This dessert is created with the various element assembled vertically, so it makes quite an entrance when presented at the table, which was more than equalled by the textures, flavours and overall satisfaction, evidenced by a third clean plate.
The portion of my main course steak was very generous leaving little room for dessert, but I couldn’t leave without sampling the option that caught my eye, Burnt Basque Cheesecake, served with Scottish strawberries, shortbread, water mint and strawberry sorbet (£9).
With so many interpretations of cheese cake available, I really enjoyed the simplicity of this dessert, which was complemented with the sweetness of the strawberries, mint and sorbet — again, demonstrating the chef’s attention to detail and understanding of how to best to combine flavours and textures.
To accompany our meals, rather than choosing bottles of wine we opted to have wine by the glass. I prefer reds and my wife prefers white.
My choice included Man Meets Mountain, Malbec, Mendoza, Argentina (250ml £9.75); Ignacio Marin, Magnifico Tempranillo, Cariñena, Spain (250ml £9.75) and Bojador, Touriga Nacional, Baixo Alentejo, Portugal (250ml £10.75).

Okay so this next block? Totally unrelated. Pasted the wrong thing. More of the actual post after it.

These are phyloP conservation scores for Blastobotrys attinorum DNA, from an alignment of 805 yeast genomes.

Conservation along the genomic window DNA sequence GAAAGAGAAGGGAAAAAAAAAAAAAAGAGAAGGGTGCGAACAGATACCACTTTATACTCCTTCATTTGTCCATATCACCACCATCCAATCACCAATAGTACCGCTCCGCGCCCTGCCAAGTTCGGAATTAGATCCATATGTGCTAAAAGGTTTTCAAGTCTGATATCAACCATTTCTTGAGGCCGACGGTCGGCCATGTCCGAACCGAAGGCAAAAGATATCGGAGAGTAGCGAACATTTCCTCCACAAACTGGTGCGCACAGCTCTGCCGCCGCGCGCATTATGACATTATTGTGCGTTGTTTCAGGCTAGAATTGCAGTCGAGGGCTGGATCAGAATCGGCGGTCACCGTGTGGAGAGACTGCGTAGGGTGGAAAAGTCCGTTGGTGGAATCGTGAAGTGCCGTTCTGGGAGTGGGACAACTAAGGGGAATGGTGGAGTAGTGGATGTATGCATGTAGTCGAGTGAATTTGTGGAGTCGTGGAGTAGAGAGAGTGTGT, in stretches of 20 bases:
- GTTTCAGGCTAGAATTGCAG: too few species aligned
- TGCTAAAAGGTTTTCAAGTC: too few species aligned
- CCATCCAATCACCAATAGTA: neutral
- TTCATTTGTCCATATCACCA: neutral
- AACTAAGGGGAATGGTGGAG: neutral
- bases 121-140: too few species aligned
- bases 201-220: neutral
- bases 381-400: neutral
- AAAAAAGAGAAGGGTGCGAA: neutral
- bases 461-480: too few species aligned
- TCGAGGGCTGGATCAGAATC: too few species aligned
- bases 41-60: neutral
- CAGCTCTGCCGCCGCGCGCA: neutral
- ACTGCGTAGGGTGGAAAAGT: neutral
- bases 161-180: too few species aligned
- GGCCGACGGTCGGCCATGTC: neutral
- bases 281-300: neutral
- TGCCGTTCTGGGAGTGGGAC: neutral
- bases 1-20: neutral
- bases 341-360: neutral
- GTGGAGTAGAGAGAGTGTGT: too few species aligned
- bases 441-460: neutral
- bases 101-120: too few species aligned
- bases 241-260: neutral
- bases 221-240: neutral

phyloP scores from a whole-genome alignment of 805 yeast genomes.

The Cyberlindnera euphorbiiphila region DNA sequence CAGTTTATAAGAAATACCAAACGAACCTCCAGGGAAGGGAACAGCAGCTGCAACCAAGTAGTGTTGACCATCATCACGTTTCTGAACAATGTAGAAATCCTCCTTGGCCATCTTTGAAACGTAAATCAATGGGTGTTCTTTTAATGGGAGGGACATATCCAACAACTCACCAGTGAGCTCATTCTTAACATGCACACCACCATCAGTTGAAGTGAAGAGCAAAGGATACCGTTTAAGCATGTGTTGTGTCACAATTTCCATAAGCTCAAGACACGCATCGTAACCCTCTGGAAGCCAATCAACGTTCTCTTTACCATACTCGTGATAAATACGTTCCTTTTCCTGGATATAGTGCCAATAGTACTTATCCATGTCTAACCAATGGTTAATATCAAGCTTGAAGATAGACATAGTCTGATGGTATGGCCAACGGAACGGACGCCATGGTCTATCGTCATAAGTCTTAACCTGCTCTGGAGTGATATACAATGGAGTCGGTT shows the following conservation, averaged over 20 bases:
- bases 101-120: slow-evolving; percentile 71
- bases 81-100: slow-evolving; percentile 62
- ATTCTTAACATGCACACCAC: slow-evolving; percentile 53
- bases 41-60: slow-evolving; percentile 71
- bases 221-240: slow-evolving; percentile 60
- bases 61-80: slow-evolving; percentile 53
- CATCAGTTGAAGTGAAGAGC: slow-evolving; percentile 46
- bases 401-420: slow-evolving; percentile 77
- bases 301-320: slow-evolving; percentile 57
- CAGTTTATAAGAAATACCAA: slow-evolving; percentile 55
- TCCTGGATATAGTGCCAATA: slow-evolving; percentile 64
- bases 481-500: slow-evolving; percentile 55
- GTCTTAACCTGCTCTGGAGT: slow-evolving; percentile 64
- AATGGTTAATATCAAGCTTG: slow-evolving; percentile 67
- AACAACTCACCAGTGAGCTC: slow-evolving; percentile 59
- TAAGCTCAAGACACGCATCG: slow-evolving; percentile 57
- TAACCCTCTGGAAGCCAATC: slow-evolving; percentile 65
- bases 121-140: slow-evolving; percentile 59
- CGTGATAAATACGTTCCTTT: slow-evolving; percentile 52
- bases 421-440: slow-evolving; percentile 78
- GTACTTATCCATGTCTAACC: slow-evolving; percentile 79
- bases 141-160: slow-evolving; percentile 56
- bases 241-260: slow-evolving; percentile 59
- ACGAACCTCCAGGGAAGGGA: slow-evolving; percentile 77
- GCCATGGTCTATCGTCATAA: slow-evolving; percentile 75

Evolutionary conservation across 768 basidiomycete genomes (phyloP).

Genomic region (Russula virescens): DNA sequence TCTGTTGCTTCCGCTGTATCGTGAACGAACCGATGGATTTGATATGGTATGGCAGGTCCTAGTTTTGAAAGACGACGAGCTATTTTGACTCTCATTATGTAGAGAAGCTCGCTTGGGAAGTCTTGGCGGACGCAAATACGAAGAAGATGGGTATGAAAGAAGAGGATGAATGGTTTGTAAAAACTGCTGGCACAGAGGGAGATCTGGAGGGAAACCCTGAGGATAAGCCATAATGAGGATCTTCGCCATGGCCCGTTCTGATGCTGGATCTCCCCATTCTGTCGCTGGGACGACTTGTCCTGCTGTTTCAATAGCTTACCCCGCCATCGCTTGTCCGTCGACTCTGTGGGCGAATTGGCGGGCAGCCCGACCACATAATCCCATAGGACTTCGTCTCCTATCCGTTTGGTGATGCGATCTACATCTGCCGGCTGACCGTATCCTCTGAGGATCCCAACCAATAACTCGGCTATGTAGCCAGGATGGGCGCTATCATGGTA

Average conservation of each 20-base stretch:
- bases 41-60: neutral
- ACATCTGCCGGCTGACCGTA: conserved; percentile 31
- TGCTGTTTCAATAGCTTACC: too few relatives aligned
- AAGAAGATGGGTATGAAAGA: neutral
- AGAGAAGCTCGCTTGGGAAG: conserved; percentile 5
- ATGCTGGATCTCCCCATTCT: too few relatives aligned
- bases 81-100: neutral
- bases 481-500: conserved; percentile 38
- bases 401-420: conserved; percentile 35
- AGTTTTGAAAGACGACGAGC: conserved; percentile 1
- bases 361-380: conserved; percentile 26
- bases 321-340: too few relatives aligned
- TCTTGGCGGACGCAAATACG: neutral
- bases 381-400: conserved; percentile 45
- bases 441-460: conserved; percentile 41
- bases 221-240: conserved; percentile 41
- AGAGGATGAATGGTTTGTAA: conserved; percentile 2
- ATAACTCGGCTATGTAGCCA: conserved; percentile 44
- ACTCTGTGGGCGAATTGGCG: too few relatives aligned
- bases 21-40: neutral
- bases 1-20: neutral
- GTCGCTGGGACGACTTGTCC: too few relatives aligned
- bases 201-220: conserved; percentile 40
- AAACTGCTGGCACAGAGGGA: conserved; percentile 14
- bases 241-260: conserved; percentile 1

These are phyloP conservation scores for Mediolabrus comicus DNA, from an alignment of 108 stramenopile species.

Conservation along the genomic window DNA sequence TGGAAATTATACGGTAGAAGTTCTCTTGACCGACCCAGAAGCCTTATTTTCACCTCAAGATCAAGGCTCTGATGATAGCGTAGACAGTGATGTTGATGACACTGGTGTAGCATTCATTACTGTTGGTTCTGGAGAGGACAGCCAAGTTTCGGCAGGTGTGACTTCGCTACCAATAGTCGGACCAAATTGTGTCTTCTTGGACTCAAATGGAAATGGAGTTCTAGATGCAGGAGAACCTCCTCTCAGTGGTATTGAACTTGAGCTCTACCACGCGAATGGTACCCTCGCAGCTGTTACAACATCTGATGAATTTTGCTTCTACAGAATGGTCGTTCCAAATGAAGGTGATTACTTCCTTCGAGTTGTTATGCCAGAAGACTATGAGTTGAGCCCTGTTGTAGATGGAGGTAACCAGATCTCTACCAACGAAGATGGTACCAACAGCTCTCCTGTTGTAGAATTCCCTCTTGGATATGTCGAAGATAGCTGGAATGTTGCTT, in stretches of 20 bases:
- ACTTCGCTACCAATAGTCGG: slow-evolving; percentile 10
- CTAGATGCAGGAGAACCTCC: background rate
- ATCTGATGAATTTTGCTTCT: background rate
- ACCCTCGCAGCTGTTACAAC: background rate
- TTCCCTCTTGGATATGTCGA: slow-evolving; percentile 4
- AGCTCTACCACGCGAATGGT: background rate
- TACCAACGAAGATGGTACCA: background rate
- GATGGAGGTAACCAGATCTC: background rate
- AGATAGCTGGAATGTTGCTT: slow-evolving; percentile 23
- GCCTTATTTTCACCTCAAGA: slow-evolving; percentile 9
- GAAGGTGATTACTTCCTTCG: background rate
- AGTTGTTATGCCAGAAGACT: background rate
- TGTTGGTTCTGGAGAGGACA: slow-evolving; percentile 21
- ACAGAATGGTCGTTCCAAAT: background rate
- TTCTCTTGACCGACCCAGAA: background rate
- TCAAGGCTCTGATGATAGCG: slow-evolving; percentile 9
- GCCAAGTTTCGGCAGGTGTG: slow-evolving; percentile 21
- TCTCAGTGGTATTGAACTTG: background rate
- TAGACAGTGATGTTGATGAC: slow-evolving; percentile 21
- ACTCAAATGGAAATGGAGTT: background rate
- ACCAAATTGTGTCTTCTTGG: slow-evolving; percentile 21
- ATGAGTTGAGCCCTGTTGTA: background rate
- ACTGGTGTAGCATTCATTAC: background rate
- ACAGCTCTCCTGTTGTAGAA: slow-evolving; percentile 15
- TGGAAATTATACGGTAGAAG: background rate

My wife ordered glasses of the Zephyr Sauvignon Blanc (250ml £10.75) a light and refreshing wine from New Zealand and the Italian Pinot Grigio (250ml £ 9.75).
Not only is Jack now head chef, he remains committed to producing his range of hand-made chocolates. A labour of love that requires at least three separate processes, taking up to 36 hours per batch, before each chocolate is ready to be enjoyed.
It is clear from the quality of the food that is served at Jack ‘O’ Bryan’s that Jack has learned much from his father, but he is also an accomplished pastry chef and chocolatier — skills that he developed under the guidance of Mark Tilling, an award-winning chocolatier and pastry chef.
The relationship that Jack developed whilst training with Mark remains to this day and Mark is a regular visitor to Dunfermline from his base in Winchester. He is also godfather to Jack’s daughter.
Looking to the future of the business, Bryan is currently writing a cook book and Jack has been in early discussions for possible TV appearances.
It is a bold statement to say that this is perhaps the best restaurant I have visited, but on too many occasions I leave establishments feeling disappointed.
At Jack ‘O’ Bryan’s, the service was faultless and the food was exceptional.
There’s not a lot more to be said.
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Portrait of Jack & Bryan and the restaurant’s interior: copyright Jim Payne